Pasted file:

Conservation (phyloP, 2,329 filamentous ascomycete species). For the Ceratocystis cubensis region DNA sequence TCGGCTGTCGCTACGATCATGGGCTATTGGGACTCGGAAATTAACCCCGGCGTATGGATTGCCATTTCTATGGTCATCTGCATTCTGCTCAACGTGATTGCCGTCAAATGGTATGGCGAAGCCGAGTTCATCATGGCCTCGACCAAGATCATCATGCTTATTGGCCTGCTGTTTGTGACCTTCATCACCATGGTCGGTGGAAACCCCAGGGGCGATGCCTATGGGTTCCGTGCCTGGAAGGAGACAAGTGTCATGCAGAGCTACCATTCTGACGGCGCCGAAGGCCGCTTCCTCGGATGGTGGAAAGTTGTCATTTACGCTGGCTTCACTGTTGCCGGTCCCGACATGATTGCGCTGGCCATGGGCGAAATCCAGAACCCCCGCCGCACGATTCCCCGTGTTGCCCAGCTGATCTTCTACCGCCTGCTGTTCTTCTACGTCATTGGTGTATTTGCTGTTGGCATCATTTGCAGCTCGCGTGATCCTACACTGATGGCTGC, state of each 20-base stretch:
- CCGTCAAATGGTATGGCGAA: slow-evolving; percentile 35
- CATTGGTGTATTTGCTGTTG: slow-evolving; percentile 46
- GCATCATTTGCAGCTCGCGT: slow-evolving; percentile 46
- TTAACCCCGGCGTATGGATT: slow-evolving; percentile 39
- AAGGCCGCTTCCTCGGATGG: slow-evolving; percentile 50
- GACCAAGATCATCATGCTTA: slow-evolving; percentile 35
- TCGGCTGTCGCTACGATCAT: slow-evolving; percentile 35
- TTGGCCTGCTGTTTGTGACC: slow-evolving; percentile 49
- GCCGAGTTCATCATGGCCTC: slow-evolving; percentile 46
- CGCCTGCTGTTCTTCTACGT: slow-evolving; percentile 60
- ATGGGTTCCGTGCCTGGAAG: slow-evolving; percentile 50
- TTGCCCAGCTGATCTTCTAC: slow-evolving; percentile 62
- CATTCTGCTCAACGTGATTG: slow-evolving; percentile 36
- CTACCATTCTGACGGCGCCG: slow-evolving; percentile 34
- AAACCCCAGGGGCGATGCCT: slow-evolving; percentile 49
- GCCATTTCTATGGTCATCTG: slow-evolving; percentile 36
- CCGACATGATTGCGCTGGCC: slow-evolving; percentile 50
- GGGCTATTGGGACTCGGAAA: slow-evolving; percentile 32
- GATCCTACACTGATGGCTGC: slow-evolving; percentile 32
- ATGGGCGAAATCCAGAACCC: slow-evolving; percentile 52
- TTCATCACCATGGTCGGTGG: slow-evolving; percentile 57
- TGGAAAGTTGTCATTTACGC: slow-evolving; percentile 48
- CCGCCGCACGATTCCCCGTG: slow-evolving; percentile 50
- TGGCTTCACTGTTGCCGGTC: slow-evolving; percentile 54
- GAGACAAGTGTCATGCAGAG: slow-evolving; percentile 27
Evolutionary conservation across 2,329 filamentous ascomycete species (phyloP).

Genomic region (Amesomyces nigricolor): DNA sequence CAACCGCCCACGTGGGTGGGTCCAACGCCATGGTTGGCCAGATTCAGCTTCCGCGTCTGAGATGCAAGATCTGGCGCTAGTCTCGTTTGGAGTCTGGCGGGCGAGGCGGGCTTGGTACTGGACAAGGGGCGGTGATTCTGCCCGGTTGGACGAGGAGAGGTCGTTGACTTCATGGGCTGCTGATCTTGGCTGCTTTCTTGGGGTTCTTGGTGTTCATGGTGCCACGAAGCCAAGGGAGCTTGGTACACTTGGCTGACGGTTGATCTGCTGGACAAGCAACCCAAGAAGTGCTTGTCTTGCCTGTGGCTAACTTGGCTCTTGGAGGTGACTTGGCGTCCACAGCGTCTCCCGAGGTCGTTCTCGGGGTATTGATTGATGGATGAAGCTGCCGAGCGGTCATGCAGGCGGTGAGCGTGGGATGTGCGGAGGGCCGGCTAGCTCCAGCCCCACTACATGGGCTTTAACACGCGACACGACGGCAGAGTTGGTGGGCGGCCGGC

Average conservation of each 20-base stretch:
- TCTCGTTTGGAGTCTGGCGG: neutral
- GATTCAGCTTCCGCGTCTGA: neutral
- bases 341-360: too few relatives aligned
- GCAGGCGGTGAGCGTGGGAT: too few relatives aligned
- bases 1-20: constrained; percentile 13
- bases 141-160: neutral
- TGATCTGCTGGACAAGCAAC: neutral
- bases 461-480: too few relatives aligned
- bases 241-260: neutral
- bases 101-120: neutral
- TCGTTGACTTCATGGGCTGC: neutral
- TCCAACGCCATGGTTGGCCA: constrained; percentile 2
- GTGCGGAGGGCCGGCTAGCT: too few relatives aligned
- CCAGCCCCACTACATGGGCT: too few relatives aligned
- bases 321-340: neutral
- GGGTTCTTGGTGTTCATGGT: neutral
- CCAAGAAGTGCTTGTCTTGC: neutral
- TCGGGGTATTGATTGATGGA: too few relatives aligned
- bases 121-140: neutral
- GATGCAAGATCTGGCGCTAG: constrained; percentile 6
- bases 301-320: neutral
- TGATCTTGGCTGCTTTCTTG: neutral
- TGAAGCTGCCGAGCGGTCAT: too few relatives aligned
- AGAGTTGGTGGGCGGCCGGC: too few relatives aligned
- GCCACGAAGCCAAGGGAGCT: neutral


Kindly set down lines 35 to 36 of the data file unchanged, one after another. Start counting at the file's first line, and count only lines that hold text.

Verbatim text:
- bases 141-160: neutral
- TGATCTGCTGGACAAGCAAC: neutral